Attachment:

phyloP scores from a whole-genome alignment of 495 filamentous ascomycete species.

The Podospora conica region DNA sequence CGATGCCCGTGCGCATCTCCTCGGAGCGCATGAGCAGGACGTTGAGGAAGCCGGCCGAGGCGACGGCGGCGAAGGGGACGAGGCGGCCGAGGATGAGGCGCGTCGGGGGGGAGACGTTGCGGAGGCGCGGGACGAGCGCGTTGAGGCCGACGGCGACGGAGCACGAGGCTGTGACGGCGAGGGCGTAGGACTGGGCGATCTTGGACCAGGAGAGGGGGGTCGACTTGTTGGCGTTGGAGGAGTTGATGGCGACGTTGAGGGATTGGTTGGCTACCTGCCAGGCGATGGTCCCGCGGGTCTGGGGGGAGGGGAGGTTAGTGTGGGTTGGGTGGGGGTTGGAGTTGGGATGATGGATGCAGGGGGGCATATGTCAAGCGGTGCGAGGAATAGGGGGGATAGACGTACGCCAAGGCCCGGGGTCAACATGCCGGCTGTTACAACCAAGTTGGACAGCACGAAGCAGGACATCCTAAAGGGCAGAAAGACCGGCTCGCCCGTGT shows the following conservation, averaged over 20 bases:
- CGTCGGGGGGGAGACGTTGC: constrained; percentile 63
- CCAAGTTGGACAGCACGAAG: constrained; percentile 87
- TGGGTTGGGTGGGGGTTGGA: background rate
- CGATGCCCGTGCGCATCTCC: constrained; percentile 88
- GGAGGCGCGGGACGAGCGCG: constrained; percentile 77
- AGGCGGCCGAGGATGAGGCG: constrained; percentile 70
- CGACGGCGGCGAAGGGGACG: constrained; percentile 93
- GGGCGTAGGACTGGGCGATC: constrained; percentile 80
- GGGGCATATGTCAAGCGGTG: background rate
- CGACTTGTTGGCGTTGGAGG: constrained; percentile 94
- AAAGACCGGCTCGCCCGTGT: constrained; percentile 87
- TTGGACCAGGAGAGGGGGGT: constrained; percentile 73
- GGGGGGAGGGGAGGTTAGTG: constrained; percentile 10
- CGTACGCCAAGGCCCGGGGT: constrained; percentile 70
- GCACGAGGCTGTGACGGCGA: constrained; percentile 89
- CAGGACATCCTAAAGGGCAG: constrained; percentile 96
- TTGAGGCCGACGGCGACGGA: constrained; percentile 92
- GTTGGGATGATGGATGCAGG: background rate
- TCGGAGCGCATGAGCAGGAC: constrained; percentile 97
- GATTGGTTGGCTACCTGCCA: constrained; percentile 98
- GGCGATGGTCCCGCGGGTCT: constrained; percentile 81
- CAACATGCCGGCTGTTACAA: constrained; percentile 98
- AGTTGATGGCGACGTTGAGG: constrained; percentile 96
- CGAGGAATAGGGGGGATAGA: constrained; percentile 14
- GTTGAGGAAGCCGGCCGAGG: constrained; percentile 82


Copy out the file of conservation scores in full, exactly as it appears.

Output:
phyloP scores from a whole-genome alignment of 495 filamentous ascomycete species.

The Podospora conica region DNA sequence CGATGCCCGTGCGCATCTCCTCGGAGCGCATGAGCAGGACGTTGAGGAAGCCGGCCGAGGCGACGGCGGCGAAGGGGACGAGGCGGCCGAGGATGAGGCGCGTCGGGGGGGAGACGTTGCGGAGGCGCGGGACGAGCGCGTTGAGGCCGACGGCGACGGAGCACGAGGCTGTGACGGCGAGGGCGTAGGACTGGGCGATCTTGGACCAGGAGAGGGGGGTCGACTTGTTGGCGTTGGAGGAGTTGATGGCGACGTTGAGGGATTGGTTGGCTACCTGCCAGGCGATGGTCCCGCGGGTCTGGGGGGAGGGGAGGTTAGTGTGGGTTGGGTGGGGGTTGGAGTTGGGATGATGGATGCAGGGGGGCATATGTCAAGCGGTGCGAGGAATAGGGGGGATAGACGTACGCCAAGGCCCGGGGTCAACATGCCGGCTGTTACAACCAAGTTGGACAGCACGAAGCAGGACATCCTAAAGGGCAGAAAGACCGGCTCGCCCGTGT shows the following conservation, averaged over 20 bases:
- CGTCGGGGGGGAGACGTTGC: constrained; percentile 63
- CCAAGTTGGACAGCACGAAG: constrained; percentile 87
- TGGGTTGGGTGGGGGTTGGA: background rate
- CGATGCCCGTGCGCATCTCC: constrained; percentile 88
- GGAGGCGCGGGACGAGCGCG: constrained; percentile 77
- AGGCGGCCGAGGATGAGGCG: constrained; percentile 70
- CGACGGCGGCGAAGGGGACG: constrained; percentile 93
- GGGCGTAGGACTGGGCGATC: constrained; percentile 80
- GGGGCATATGTCAAGCGGTG: background rate
- CGACTTGTTGGCGTTGGAGG: constrained; percentile 94
- AAAGACCGGCTCGCCCGTGT: constrained; percentile 87
- TTGGACCAGGAGAGGGGGGT: constrained; percentile 73
- GGGGGGAGGGGAGGTTAGTG: constrained; percentile 10
- CGTACGCCAAGGCCCGGGGT: constrained; percentile 70
- GCACGAGGCTGTGACGGCGA: constrained; percentile 89
- CAGGACATCCTAAAGGGCAG: constrained; percentile 96
- TTGAGGCCGACGGCGACGGA: constrained; percentile 92
- GTTGGGATGATGGATGCAGG: background rate
- TCGGAGCGCATGAGCAGGAC: constrained; percentile 97
- GATTGGTTGGCTACCTGCCA: constrained; percentile 98
- GGCGATGGTCCCGCGGGTCT: constrained; percentile 81
- CAACATGCCGGCTGTTACAA: constrained; percentile 98
- AGTTGATGGCGACGTTGAGG: constrained; percentile 96
- CGAGGAATAGGGGGGATAGA: constrained; percentile 14
- GTTGAGGAAGCCGGCCGAGG: constrained; percentile 82